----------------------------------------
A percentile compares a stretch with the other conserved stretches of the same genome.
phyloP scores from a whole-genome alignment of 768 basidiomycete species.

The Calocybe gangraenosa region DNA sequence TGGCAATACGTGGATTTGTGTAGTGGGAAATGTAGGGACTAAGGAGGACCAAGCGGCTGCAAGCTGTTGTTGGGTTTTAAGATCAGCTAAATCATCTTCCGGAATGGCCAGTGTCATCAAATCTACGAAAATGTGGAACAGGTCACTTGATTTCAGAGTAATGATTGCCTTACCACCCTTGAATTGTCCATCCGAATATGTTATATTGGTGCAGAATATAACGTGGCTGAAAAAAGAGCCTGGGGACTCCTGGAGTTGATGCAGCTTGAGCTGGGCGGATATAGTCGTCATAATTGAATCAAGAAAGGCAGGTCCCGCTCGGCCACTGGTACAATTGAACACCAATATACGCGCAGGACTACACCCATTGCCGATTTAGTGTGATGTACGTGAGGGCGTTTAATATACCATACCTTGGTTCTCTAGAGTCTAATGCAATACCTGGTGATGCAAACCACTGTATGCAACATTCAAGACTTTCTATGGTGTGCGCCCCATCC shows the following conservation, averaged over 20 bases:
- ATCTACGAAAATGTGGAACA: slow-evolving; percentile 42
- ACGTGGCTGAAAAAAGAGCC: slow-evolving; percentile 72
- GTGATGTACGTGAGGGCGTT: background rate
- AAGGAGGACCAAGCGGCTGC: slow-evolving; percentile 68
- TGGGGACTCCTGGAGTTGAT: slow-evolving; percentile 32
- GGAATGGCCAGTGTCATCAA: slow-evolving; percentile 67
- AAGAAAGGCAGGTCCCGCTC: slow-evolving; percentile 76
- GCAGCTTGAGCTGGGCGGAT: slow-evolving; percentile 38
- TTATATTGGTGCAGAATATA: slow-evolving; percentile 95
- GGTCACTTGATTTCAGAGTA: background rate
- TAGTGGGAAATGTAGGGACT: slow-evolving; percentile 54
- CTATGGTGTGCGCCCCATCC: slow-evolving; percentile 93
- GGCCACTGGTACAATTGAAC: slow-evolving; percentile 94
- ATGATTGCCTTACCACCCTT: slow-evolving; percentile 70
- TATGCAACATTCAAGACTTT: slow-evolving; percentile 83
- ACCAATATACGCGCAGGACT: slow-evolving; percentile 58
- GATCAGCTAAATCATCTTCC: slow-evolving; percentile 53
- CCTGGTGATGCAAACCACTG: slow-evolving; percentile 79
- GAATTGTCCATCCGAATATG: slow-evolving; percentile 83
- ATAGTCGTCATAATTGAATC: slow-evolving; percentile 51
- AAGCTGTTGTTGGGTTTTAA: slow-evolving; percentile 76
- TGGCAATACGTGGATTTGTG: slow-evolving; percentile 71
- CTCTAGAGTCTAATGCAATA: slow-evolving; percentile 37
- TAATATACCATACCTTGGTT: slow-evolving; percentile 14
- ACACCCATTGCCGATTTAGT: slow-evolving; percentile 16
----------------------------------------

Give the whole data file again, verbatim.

A percentile compares a stretch with the other conserved stretches of the same genome.
phyloP scores from a whole-genome alignment of 768 basidiomycete species.

The Calocybe gangraenosa region DNA sequence TGGCAATACGTGGATTTGTGTAGTGGGAAATGTAGGGACTAAGGAGGACCAAGCGGCTGCAAGCTGTTGTTGGGTTTTAAGATCAGCTAAATCATCTTCCGGAATGGCCAGTGTCATCAAATCTACGAAAATGTGGAACAGGTCACTTGATTTCAGAGTAATGATTGCCTTACCACCCTTGAATTGTCCATCCGAATATGTTATATTGGTGCAGAATATAACGTGGCTGAAAAAAGAGCCTGGGGACTCCTGGAGTTGATGCAGCTTGAGCTGGGCGGATATAGTCGTCATAATTGAATCAAGAAAGGCAGGTCCCGCTCGGCCACTGGTACAATTGAACACCAATATACGCGCAGGACTACACCCATTGCCGATTTAGTGTGATGTACGTGAGGGCGTTTAATATACCATACCTTGGTTCTCTAGAGTCTAATGCAATACCTGGTGATGCAAACCACTGTATGCAACATTCAAGACTTTCTATGGTGTGCGCCCCATCC shows the following conservation, averaged over 20 bases:
- ATCTACGAAAATGTGGAACA: slow-evolving; percentile 42
- ACGTGGCTGAAAAAAGAGCC: slow-evolving; percentile 72
- GTGATGTACGTGAGGGCGTT: background rate
- AAGGAGGACCAAGCGGCTGC: slow-evolving; percentile 68
- TGGGGACTCCTGGAGTTGAT: slow-evolving; percentile 32
- GGAATGGCCAGTGTCATCAA: slow-evolving; percentile 67
- AAGAAAGGCAGGTCCCGCTC: slow-evolving; percentile 76
- GCAGCTTGAGCTGGGCGGAT: slow-evolving; percentile 38
- TTATATTGGTGCAGAATATA: slow-evolving; percentile 95
- GGTCACTTGATTTCAGAGTA: background rate
- TAGTGGGAAATGTAGGGACT: slow-evolving; percentile 54
- CTATGGTGTGCGCCCCATCC: slow-evolving; percentile 93
- GGCCACTGGTACAATTGAAC: slow-evolving; percentile 94
- ATGATTGCCTTACCACCCTT: slow-evolving; percentile 70
- TATGCAACATTCAAGACTTT: slow-evolving; percentile 83
- ACCAATATACGCGCAGGACT: slow-evolving; percentile 58
- GATCAGCTAAATCATCTTCC: slow-evolving; percentile 53
- CCTGGTGATGCAAACCACTG: slow-evolving; percentile 79
- GAATTGTCCATCCGAATATG: slow-evolving; percentile 83
- ATAGTCGTCATAATTGAATC: slow-evolving; percentile 51
- AAGCTGTTGTTGGGTTTTAA: slow-evolving; percentile 76
- TGGCAATACGTGGATTTGTG: slow-evolving; percentile 71
- CTCTAGAGTCTAATGCAATA: slow-evolving; percentile 37
- TAATATACCATACCTTGGTT: slow-evolving; percentile 14
- ACACCCATTGCCGATTTAGT: slow-evolving; percentile 16